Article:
It’s safe to say that these essential utilities need to work seamlessly with other tools that people may use.   


Yes, absolutely. This is one of the reasons it becomes essential or that primary platform because it can connect to the other tools people are using, either upstream or downstream or even in the middle, and build a solid workflow without jumping from one tool to the next.

That’s why we’re in business. You can imagine if you’re someone who’s managing contracts, like a real estate agent, you’re coordinating a lot of elements like tracking progress, contact information, dates, etc., and you need a tool to help coordinate these moving parts and be able to secure signatures as needed without making it a cumbersome, manual process.


We’re nearly halfway though the decade! What are key emerging trends to keep in mind?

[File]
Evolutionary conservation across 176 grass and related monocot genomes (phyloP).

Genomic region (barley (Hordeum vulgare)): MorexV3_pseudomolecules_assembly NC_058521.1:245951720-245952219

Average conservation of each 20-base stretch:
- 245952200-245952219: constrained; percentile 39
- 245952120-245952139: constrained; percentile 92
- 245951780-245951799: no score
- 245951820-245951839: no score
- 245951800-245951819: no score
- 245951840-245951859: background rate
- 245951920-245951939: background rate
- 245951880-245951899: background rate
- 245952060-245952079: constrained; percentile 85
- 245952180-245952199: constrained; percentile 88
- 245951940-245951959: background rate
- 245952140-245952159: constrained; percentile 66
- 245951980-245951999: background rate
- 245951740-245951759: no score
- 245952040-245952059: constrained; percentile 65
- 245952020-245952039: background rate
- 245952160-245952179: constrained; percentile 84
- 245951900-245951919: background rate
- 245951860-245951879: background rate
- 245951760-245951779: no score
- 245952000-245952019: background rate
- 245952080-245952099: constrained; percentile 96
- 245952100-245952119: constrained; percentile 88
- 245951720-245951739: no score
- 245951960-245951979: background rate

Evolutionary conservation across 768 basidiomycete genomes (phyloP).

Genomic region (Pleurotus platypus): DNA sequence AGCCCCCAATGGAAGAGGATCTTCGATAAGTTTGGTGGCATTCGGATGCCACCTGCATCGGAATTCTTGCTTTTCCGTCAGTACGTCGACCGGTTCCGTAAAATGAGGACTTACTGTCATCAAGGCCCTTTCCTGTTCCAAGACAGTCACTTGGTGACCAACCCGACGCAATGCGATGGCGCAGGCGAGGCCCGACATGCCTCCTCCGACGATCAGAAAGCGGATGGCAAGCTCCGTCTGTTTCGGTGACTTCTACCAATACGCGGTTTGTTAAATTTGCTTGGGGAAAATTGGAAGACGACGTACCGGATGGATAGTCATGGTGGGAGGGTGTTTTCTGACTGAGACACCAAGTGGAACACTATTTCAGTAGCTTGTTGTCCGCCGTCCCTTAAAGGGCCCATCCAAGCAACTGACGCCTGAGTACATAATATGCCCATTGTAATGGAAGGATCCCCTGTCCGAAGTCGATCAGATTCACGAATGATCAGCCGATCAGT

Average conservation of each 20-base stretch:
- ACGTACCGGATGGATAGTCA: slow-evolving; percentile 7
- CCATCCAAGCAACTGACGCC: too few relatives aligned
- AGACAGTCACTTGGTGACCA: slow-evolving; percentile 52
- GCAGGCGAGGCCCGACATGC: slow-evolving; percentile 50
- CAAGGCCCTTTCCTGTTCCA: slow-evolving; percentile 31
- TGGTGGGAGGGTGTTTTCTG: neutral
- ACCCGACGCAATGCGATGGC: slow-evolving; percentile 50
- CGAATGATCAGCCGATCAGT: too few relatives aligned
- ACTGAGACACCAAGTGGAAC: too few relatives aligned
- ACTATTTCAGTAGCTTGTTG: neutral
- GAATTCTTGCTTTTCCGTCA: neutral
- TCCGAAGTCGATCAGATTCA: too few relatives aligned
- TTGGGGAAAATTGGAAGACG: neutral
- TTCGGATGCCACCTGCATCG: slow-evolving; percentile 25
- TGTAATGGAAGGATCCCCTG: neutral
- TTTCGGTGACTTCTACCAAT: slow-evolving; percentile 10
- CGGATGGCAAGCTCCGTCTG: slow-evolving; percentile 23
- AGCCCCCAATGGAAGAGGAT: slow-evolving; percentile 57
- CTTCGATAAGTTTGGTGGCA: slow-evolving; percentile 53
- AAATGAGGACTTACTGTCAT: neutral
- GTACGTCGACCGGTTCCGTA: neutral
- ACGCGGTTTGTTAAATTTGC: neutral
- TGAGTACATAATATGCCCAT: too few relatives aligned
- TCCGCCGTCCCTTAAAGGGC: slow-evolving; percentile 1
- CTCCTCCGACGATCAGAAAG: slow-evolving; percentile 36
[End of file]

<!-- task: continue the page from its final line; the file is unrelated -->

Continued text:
One of the things that we consistently hear from our enterprise customers is the need for visibility. Visibility into who’s doing what, on which project, in which department, and with whom.

It’s key to removing many of the silos that technology can inadvertently create in organizations today. A truly powerful capability that we’re currently building are visual workmaps where users can truly see all of the connections in any project at any given time. We feel continuing to build on this will open up a clearer world of how we get work done.


This sounds very exciting! We look forward to hearing more about that. Thank you so much for your time and invaluable insight.  


You’re quite welcome.


Brent Frei is the chief marketing officer of Smartsheet. Before co-founding Smartsheet, Brent was the CEO and co-founder of Onyx Software Corporation, a Bellevue-based customer relationship management (CRM) software company that consistently ranked top five amongst CRM vendors worldwide. In his ten years as Onyx CEO, Brent oversaw the generation of $600 million in direct revenue. In 2001, Brent was recognized by the Smithsonian Institute as a "Pioneer in Technology" and was awarded Dartmouth College's Thayer School of Engineering Fletcher Award for lifetime achievement. Brent has also held roles at Intellectual Ventures, Microsoft and Motorola. An active sportsman and father to five children, you’ll rarely find Brent sitting down. He even uses a stand-up desk.